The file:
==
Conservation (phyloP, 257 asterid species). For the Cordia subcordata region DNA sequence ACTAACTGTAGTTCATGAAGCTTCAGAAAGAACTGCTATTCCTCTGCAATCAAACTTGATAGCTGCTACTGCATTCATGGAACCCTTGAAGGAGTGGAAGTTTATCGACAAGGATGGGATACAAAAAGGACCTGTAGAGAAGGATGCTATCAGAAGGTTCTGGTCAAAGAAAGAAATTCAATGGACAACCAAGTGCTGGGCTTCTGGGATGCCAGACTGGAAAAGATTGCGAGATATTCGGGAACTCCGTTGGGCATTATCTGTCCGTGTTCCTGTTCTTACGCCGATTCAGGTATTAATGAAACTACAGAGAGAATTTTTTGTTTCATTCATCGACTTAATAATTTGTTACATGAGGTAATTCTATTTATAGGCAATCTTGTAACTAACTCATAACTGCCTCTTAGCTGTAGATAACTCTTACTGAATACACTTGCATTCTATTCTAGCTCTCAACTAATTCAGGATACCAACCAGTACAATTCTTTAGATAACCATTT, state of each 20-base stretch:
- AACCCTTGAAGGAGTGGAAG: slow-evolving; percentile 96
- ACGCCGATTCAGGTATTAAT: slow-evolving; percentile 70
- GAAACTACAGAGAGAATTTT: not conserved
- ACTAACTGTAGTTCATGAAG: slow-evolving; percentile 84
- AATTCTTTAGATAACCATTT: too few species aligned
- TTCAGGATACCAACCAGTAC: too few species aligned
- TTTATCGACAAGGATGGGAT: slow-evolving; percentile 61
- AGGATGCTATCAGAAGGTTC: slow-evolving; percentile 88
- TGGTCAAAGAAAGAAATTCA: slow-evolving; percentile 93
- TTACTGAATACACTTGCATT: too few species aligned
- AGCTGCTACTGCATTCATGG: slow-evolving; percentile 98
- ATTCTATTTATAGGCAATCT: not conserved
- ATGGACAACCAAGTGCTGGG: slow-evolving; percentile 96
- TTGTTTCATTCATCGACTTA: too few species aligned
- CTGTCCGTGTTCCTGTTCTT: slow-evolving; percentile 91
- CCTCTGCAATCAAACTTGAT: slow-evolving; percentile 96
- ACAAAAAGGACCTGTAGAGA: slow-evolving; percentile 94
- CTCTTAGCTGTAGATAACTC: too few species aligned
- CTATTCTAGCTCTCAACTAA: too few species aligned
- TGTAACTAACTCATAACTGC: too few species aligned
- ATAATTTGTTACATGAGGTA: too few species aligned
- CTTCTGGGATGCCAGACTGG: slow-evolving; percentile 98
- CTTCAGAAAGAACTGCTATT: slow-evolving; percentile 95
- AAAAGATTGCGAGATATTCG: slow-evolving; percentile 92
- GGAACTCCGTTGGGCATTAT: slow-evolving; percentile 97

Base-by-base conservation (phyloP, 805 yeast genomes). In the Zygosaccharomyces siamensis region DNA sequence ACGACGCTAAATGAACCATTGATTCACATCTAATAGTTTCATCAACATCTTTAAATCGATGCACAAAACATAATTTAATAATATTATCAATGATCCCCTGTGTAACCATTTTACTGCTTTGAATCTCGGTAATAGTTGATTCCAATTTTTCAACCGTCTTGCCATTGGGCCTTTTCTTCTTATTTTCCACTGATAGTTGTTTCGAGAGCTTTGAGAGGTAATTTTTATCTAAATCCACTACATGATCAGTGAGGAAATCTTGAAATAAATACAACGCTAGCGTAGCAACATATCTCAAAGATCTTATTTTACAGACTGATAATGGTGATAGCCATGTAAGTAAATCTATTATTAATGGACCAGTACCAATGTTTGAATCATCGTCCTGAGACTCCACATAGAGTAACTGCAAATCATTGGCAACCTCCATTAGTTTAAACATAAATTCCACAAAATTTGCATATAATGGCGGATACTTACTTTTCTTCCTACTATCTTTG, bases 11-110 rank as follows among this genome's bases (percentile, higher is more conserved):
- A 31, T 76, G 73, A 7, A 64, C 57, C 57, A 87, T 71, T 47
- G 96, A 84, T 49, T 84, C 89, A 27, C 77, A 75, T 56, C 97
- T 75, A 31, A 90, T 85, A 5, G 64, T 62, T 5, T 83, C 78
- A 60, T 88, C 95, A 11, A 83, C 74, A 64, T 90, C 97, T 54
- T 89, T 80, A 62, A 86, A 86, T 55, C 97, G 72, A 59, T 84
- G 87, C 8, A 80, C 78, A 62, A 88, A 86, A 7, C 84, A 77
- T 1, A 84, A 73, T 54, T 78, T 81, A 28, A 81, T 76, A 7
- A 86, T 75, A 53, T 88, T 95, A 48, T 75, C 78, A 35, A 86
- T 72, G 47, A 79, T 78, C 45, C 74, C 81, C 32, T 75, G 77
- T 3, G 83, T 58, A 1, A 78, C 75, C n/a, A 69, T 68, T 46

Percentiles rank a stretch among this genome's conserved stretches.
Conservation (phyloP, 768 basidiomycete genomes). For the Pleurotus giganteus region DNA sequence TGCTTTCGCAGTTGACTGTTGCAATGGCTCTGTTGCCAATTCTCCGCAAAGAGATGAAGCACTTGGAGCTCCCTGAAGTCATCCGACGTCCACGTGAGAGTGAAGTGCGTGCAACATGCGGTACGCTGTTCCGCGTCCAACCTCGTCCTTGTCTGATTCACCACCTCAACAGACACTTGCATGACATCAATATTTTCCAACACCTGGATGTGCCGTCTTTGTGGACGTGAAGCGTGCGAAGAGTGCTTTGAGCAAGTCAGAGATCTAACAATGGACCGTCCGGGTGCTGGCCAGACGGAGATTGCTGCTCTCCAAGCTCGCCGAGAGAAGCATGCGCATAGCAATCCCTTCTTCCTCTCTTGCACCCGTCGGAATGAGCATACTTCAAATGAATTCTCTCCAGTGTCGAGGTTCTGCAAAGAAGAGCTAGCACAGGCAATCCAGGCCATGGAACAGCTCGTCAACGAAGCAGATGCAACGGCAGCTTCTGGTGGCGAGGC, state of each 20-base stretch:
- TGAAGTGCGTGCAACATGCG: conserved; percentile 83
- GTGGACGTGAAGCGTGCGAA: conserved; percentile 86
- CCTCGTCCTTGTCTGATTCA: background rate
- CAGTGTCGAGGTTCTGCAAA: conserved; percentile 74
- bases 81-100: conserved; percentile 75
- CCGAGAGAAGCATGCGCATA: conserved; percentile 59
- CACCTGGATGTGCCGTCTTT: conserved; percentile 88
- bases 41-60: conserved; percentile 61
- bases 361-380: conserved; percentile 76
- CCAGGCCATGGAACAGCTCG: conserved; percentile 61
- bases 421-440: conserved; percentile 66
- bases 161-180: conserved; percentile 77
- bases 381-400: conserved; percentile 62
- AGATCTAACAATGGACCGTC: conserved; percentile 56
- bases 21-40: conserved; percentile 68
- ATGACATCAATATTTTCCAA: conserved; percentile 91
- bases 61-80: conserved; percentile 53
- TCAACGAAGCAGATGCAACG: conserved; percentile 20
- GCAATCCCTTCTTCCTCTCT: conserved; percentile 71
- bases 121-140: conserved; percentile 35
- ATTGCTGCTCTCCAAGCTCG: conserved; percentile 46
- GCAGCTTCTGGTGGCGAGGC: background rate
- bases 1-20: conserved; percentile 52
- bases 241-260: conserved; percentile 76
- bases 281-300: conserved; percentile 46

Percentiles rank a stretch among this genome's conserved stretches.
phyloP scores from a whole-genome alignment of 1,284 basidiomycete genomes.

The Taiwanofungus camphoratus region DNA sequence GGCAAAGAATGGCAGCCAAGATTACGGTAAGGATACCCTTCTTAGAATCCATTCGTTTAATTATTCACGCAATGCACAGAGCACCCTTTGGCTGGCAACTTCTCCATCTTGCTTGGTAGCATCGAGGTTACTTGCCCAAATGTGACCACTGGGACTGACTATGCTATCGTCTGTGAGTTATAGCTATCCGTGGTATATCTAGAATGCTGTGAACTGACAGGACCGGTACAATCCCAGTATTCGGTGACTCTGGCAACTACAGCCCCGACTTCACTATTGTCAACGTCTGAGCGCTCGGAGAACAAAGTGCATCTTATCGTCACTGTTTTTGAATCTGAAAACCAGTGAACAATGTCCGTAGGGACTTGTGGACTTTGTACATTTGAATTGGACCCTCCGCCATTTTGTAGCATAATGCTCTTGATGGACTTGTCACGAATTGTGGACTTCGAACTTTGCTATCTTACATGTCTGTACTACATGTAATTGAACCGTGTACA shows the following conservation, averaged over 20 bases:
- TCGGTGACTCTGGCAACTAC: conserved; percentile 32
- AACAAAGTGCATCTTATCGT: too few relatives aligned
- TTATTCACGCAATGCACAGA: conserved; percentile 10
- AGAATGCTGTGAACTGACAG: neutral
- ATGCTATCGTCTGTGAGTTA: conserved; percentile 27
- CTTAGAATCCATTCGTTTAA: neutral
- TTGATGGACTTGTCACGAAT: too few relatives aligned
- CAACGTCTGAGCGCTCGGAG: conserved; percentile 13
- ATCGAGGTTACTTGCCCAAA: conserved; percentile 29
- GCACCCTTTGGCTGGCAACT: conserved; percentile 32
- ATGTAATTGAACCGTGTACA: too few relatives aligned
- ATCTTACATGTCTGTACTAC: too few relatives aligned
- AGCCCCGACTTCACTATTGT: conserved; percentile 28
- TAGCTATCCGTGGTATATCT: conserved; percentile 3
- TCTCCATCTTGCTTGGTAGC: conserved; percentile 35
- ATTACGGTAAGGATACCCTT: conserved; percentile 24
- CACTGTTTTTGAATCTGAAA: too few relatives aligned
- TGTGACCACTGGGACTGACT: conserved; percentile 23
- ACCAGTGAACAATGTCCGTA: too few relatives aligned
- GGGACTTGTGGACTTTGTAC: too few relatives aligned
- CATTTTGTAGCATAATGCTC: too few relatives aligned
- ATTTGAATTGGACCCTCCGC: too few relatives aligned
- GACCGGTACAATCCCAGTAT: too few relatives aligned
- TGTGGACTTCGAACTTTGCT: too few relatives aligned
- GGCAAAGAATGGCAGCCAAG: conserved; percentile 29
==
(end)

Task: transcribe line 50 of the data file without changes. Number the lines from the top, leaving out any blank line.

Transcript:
- bases 421-440: conserved; percentile 66